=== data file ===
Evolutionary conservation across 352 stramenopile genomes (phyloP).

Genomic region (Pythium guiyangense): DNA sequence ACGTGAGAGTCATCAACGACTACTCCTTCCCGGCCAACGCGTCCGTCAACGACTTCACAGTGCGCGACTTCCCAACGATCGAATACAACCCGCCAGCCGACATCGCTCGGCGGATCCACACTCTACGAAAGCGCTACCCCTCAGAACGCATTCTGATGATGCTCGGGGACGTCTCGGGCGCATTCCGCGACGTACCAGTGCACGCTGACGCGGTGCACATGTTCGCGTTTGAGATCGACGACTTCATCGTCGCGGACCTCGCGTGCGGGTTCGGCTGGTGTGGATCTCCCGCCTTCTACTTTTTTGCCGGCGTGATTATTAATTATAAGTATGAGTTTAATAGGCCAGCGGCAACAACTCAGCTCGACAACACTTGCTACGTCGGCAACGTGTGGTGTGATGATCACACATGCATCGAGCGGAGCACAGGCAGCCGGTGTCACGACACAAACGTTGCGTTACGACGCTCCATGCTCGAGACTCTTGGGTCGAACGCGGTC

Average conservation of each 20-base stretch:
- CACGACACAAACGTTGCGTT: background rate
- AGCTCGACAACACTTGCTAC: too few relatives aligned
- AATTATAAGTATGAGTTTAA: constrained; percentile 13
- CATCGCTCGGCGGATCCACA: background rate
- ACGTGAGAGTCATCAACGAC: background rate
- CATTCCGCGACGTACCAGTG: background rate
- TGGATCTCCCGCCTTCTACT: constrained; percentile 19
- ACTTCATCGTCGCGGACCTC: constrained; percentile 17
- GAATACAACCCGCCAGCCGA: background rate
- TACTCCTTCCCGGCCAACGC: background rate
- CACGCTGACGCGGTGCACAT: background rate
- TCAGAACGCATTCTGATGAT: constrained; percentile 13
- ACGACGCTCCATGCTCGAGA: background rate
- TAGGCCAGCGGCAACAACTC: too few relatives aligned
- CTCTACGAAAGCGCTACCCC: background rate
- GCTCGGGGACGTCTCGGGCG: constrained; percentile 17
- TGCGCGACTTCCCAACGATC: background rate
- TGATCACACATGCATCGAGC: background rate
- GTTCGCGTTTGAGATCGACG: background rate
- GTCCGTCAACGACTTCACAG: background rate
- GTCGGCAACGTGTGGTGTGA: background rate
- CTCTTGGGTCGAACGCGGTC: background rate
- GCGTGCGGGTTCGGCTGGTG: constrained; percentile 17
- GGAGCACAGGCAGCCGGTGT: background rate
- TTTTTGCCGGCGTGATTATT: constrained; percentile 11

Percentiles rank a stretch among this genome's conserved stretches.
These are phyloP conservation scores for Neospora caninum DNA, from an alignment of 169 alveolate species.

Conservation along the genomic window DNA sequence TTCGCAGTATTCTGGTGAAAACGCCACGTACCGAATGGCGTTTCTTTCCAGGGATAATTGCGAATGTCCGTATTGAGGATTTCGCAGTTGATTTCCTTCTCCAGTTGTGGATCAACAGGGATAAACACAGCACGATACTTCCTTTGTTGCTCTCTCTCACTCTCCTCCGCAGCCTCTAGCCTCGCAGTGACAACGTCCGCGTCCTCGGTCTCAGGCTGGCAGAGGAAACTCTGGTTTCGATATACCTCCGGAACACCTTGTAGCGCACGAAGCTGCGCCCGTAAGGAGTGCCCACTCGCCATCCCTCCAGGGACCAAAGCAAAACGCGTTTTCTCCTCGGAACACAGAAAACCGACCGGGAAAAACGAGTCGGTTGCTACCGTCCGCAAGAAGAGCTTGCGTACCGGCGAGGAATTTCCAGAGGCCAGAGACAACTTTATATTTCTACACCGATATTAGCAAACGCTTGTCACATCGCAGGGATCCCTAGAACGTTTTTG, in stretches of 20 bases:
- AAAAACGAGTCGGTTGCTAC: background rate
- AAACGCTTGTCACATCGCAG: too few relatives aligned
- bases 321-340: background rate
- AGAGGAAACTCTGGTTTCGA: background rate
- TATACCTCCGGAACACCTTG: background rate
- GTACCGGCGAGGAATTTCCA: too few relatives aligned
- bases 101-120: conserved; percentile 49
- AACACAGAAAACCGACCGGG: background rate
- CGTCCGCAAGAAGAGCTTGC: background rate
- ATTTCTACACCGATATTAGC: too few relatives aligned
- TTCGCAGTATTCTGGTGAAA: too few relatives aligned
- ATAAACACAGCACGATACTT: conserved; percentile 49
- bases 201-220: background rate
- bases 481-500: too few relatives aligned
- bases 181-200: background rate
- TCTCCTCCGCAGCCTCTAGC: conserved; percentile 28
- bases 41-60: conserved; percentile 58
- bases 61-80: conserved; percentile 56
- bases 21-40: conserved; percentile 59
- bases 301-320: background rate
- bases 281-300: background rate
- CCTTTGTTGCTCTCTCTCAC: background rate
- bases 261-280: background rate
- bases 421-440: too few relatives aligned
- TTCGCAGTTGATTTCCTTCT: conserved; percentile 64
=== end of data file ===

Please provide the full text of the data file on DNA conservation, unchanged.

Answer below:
Evolutionary conservation across 352 stramenopile genomes (phyloP).

Genomic region (Pythium guiyangense): DNA sequence ACGTGAGAGTCATCAACGACTACTCCTTCCCGGCCAACGCGTCCGTCAACGACTTCACAGTGCGCGACTTCCCAACGATCGAATACAACCCGCCAGCCGACATCGCTCGGCGGATCCACACTCTACGAAAGCGCTACCCCTCAGAACGCATTCTGATGATGCTCGGGGACGTCTCGGGCGCATTCCGCGACGTACCAGTGCACGCTGACGCGGTGCACATGTTCGCGTTTGAGATCGACGACTTCATCGTCGCGGACCTCGCGTGCGGGTTCGGCTGGTGTGGATCTCCCGCCTTCTACTTTTTTGCCGGCGTGATTATTAATTATAAGTATGAGTTTAATAGGCCAGCGGCAACAACTCAGCTCGACAACACTTGCTACGTCGGCAACGTGTGGTGTGATGATCACACATGCATCGAGCGGAGCACAGGCAGCCGGTGTCACGACACAAACGTTGCGTTACGACGCTCCATGCTCGAGACTCTTGGGTCGAACGCGGTC

Average conservation of each 20-base stretch:
- CACGACACAAACGTTGCGTT: background rate
- AGCTCGACAACACTTGCTAC: too few relatives aligned
- AATTATAAGTATGAGTTTAA: constrained; percentile 13
- CATCGCTCGGCGGATCCACA: background rate
- ACGTGAGAGTCATCAACGAC: background rate
- CATTCCGCGACGTACCAGTG: background rate
- TGGATCTCCCGCCTTCTACT: constrained; percentile 19
- ACTTCATCGTCGCGGACCTC: constrained; percentile 17
- GAATACAACCCGCCAGCCGA: background rate
- TACTCCTTCCCGGCCAACGC: background rate
- CACGCTGACGCGGTGCACAT: background rate
- TCAGAACGCATTCTGATGAT: constrained; percentile 13
- ACGACGCTCCATGCTCGAGA: background rate
- TAGGCCAGCGGCAACAACTC: too few relatives aligned
- CTCTACGAAAGCGCTACCCC: background rate
- GCTCGGGGACGTCTCGGGCG: constrained; percentile 17
- TGCGCGACTTCCCAACGATC: background rate
- TGATCACACATGCATCGAGC: background rate
- GTTCGCGTTTGAGATCGACG: background rate
- GTCCGTCAACGACTTCACAG: background rate
- GTCGGCAACGTGTGGTGTGA: background rate
- CTCTTGGGTCGAACGCGGTC: background rate
- GCGTGCGGGTTCGGCTGGTG: constrained; percentile 17
- GGAGCACAGGCAGCCGGTGT: background rate
- TTTTTGCCGGCGTGATTATT: constrained; percentile 11

Percentiles rank a stretch among this genome's conserved stretches.
These are phyloP conservation scores for Neospora caninum DNA, from an alignment of 169 alveolate species.

Conservation along the genomic window DNA sequence TTCGCAGTATTCTGGTGAAAACGCCACGTACCGAATGGCGTTTCTTTCCAGGGATAATTGCGAATGTCCGTATTGAGGATTTCGCAGTTGATTTCCTTCTCCAGTTGTGGATCAACAGGGATAAACACAGCACGATACTTCCTTTGTTGCTCTCTCTCACTCTCCTCCGCAGCCTCTAGCCTCGCAGTGACAACGTCCGCGTCCTCGGTCTCAGGCTGGCAGAGGAAACTCTGGTTTCGATATACCTCCGGAACACCTTGTAGCGCACGAAGCTGCGCCCGTAAGGAGTGCCCACTCGCCATCCCTCCAGGGACCAAAGCAAAACGCGTTTTCTCCTCGGAACACAGAAAACCGACCGGGAAAAACGAGTCGGTTGCTACCGTCCGCAAGAAGAGCTTGCGTACCGGCGAGGAATTTCCAGAGGCCAGAGACAACTTTATATTTCTACACCGATATTAGCAAACGCTTGTCACATCGCAGGGATCCCTAGAACGTTTTTG, in stretches of 20 bases:
- AAAAACGAGTCGGTTGCTAC: background rate
- AAACGCTTGTCACATCGCAG: too few relatives aligned
- bases 321-340: background rate
- AGAGGAAACTCTGGTTTCGA: background rate
- TATACCTCCGGAACACCTTG: background rate
- GTACCGGCGAGGAATTTCCA: too few relatives aligned
- bases 101-120: conserved; percentile 49
- AACACAGAAAACCGACCGGG: background rate
- CGTCCGCAAGAAGAGCTTGC: background rate
- ATTTCTACACCGATATTAGC: too few relatives aligned
- TTCGCAGTATTCTGGTGAAA: too few relatives aligned
- ATAAACACAGCACGATACTT: conserved; percentile 49
- bases 201-220: background rate
- bases 481-500: too few relatives aligned
- bases 181-200: background rate
- TCTCCTCCGCAGCCTCTAGC: conserved; percentile 28
- bases 41-60: conserved; percentile 58
- bases 61-80: conserved; percentile 56
- bases 21-40: conserved; percentile 59
- bases 301-320: background rate
- bases 281-300: background rate
- CCTTTGTTGCTCTCTCTCAC: background rate
- bases 261-280: background rate
- bases 421-440: too few relatives aligned
- TTCGCAGTTGATTTCCTTCT: conserved; percentile 64